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Browsing by Subject "toponym recognition"

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  • Leppämäki, Tatu (2022)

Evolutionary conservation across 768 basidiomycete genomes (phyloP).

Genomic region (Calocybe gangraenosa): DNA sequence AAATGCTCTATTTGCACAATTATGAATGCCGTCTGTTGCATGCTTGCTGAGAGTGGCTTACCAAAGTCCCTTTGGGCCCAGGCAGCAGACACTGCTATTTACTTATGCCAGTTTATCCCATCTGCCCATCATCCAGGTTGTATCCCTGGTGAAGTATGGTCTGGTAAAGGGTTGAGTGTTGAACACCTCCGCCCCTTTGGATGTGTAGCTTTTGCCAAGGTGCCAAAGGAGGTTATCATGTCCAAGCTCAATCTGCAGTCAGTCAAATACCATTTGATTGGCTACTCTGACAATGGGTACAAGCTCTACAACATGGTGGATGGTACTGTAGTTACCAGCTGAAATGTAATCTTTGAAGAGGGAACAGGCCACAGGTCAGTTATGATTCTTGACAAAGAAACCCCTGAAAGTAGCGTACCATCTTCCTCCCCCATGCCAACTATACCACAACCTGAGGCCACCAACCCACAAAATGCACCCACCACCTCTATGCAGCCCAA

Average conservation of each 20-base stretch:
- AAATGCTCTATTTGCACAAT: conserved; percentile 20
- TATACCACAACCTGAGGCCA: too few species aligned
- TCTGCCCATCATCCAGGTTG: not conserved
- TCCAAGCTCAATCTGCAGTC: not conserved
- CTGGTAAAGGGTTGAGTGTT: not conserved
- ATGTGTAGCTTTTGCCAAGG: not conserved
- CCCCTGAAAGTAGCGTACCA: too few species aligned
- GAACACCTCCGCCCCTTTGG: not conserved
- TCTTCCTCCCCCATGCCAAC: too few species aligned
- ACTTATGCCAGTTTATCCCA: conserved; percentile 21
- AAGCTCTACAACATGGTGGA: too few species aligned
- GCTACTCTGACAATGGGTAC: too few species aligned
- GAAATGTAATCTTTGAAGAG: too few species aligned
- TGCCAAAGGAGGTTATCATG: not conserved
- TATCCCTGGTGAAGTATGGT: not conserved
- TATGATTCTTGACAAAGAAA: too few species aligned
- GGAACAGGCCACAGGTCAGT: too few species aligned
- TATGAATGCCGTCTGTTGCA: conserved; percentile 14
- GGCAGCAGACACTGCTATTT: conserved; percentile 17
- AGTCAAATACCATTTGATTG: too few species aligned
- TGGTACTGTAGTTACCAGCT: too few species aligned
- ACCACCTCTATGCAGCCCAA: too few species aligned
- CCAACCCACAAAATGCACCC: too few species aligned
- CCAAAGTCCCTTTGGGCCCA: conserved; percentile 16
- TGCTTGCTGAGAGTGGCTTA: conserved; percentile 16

Ever more data is available and shared through the internet. The big data masses often have a spatial dimension and can take many forms, one of which are digital texts, such as articles or social media posts. The geospatial links in these texts are made through place names, also called toponyms, but traditional GIS methods are unable to deal with the fuzzy linguistic information. This creates the need to transform the linguistic location information to an explicit coordinate form. Several geoparsers have been developed to recognize and locate toponyms in free-form texts: the task of these systems is to be a reliable source of location information. Geoparsers have been applied to topics ranging from disaster management to literary studies. Major language of study in geoparser research has been English and geoparsers tend to be language-specific, which threatens to leave the experiences provided by studying and expressed in smaller languages unexplored. This thesis seeks to answer three research questions related to geoparsing: What are the most advanced geoparsing methods? What linguistic and geographical features complicate this multi-faceted problem? And how to evaluate the reliability and usability of geoparsers? The major contributions of this work are an open-source geoparser for Finnish texts, Finger, and two test datasets, or corpora, for testing Finnish geoparsers. One of the datasets consists of tweets and the other of news articles. All of these resources, including the relevant code for acquiring the test data and evaluating the geoparser, are shared openly. Geoparsing can be divided into two sub-tasks: recognizing toponyms amid text flows and resolving them to the correct coordinate location. Both tasks have seen a recent turn to deep learning methods and models, where the input texts are encoded as, for example, word embeddings. Geoparsers are evaluated against gold standard datasets where toponyms and their coordinates are marked. Performance is measured on equivalence and distance-based metrics for toponym recognition and resolution respectively. Finger uses a toponym recognition classifier built on a Finnish BERT model and a simple gazetteer query to resolve the toponyms to coordinate points. The program outputs structured geodata, with input texts and the recognized toponyms and coordinate locations. While the datasets represent different text types in terms of formality and topics, there is little difference in performance when evaluating Finger against them. The overall performance is comparable to the performance of geoparsers of English texts. Error analysis reveals multiple error sources, caused either by the inherent ambiguousness of the studied language and the geographical world or are caused by the processing itself, for example by the lemmatizer. Finger can be improved in multiple ways, such as refining how it analyzes texts and creating more comprehensive evaluation datasets. Similarly, the geoparsing task should move towards more complex linguistic and geographical descriptions than just toponyms and coordinate points. Finger is not, in its current state, a ready source of geodata. However, the system has potential to be the first step for geoparsers for Finnish and it can be a steppingstone for future applied research.